M.K.: I grew up in a house with a garden built by my great-grandfather in Warsaw’s Żoliborz neighbourhood. The house is surrounded by a park. Images from all the time spent in the park and the view from the house’s window were imprinted in my mind at a very early stage of my development and became encoded in my subconscious. But I was directly influenced by a garden that surrounds a house about 40 km from Warsaw that has been in my family for generations. It was first meticulously designed in the French style (and partially English) and then all that was so neatly trimmed got taken over by nature. I spent a lot of time there in the years after graduating from university. I was at the threshold of adulthood, in the process of developing my own identity and confronting the first losses of my life – my grandparents’ deaths. Observing the nature there, much of which is nearly primordial, during such a formative time for me, became a major inspiration. I felt a great need to be painting nature. And thus, in a very organic way my first series of paintings came to be. They weren’t just youthful experimentation, but a mature collection that I wanted to exhibit. I had my debut show in the now-defunct Galeria Czarna in 2011.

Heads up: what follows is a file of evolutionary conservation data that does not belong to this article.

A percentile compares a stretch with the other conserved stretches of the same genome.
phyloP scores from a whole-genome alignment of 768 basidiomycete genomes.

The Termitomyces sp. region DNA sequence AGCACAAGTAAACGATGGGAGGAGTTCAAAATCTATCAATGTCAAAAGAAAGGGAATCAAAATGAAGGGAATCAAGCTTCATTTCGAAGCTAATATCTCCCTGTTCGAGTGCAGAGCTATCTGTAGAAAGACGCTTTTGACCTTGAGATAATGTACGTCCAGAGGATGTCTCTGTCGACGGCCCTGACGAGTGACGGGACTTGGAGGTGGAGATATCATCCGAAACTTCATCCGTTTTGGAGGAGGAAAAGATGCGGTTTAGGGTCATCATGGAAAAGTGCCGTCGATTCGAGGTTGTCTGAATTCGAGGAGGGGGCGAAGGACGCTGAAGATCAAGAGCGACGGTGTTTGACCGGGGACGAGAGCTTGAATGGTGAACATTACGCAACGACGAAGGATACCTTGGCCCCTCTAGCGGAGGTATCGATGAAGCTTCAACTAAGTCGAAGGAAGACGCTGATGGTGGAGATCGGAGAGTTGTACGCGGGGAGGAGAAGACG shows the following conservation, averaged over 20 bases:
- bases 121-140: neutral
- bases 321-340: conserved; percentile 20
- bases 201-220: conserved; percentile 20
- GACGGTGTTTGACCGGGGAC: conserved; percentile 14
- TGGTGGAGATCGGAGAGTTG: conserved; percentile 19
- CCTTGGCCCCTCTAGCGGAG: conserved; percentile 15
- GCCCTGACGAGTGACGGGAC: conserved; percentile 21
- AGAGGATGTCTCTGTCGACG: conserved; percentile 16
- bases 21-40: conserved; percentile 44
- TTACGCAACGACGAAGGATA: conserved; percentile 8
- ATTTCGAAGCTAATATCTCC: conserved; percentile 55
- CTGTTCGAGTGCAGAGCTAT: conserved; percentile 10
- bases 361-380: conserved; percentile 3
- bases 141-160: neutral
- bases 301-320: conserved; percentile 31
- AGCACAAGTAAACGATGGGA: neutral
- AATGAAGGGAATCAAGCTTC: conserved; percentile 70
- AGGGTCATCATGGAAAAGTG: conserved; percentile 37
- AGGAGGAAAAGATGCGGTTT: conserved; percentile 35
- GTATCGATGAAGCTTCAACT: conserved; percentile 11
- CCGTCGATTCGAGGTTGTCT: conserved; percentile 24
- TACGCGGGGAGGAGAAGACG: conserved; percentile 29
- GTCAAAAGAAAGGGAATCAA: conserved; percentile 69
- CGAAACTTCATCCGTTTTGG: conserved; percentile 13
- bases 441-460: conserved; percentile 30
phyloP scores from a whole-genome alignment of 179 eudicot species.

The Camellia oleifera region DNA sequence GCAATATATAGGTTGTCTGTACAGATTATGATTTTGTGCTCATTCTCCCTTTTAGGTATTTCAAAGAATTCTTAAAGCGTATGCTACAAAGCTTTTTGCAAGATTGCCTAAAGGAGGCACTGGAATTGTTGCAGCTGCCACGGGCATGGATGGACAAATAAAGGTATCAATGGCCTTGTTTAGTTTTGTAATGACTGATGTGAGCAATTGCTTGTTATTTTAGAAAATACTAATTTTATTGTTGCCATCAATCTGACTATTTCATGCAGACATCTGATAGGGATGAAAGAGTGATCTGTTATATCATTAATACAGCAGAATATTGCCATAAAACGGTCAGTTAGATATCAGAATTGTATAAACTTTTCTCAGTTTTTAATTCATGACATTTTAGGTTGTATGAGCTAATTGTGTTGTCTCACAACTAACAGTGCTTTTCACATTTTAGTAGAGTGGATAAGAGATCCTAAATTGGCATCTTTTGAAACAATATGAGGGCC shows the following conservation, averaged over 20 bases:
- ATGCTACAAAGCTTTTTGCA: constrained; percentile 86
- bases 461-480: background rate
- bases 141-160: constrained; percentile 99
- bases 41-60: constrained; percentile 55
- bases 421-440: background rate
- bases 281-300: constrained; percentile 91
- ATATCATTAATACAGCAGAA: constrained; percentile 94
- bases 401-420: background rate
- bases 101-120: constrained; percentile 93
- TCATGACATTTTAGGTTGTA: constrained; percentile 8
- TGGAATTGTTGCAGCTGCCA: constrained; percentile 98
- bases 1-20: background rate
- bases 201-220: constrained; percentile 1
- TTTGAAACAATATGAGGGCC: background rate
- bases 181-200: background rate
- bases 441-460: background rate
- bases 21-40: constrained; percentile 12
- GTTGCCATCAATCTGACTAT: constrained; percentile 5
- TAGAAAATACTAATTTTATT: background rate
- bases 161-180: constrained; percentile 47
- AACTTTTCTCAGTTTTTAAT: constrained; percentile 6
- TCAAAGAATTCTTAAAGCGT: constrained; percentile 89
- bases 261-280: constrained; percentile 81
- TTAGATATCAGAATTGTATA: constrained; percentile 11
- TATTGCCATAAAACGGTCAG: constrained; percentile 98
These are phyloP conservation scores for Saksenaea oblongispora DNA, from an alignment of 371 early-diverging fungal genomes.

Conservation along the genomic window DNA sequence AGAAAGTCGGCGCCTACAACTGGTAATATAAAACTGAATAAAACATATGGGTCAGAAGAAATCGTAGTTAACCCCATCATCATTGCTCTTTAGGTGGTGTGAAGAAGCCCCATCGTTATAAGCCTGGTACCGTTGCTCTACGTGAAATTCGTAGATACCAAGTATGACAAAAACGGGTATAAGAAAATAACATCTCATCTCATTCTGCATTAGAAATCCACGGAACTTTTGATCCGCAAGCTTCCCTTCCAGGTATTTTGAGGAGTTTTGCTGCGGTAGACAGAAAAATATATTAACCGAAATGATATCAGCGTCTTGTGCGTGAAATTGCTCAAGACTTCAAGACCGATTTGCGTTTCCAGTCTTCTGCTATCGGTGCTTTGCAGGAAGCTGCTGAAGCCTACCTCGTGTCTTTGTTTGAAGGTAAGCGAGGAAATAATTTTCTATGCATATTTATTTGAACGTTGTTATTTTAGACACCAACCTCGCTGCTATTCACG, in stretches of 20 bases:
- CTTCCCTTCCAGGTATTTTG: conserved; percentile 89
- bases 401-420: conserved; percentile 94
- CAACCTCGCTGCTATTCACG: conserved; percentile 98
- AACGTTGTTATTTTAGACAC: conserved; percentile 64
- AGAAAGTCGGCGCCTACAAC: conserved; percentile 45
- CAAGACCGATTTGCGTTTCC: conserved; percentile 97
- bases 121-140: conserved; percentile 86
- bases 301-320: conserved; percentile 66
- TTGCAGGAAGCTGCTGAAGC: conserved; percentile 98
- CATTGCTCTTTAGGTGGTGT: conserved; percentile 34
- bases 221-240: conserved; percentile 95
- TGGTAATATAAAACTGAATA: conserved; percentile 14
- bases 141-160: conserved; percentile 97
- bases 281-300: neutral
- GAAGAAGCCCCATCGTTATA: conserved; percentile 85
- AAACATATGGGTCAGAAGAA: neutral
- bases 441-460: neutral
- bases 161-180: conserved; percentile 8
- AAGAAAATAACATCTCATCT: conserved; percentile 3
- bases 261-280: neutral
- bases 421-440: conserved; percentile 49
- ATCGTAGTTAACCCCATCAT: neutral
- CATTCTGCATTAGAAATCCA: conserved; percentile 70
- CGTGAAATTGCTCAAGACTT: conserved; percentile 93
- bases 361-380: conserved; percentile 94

M.V.H.: Nature became a leading motif in most of your work.
M.K.: At a certain point I realised that through painting nature I can say the most. Nature is more powerful than us.That’s the way it’s always been and always will be. It’s a constant, which is why I think it’s a good conduit to talk about fear and anxiety. It has a soothing, calming effect, but it’s also terrifying how small we are in comparison. In the face of climate change, nature becomes a very meaningful motif to use in painting. The nature that I paint can soothe, but it can also elicit dread, uneasiness, and respect. I don’t have botanical knowledge, I’m not observing nature from the position of an expert, but from one of a fascinated and sometimes terrified observer. Painting nature is painting about the entirety of life and about the human experience. I think a lot about the absurd nature of life and the absurd nature of reality, and you can see traces of these ruminations in my paintings. There are days when the thought that the world is more and more absurd is terrifying, and there are days when it is reassuring. If I saw frogs raining outside my window, I wouldn’t be too surprised. Every absurdity has an explanation.
M.V.H.: Nature often permeates the erotic in your work.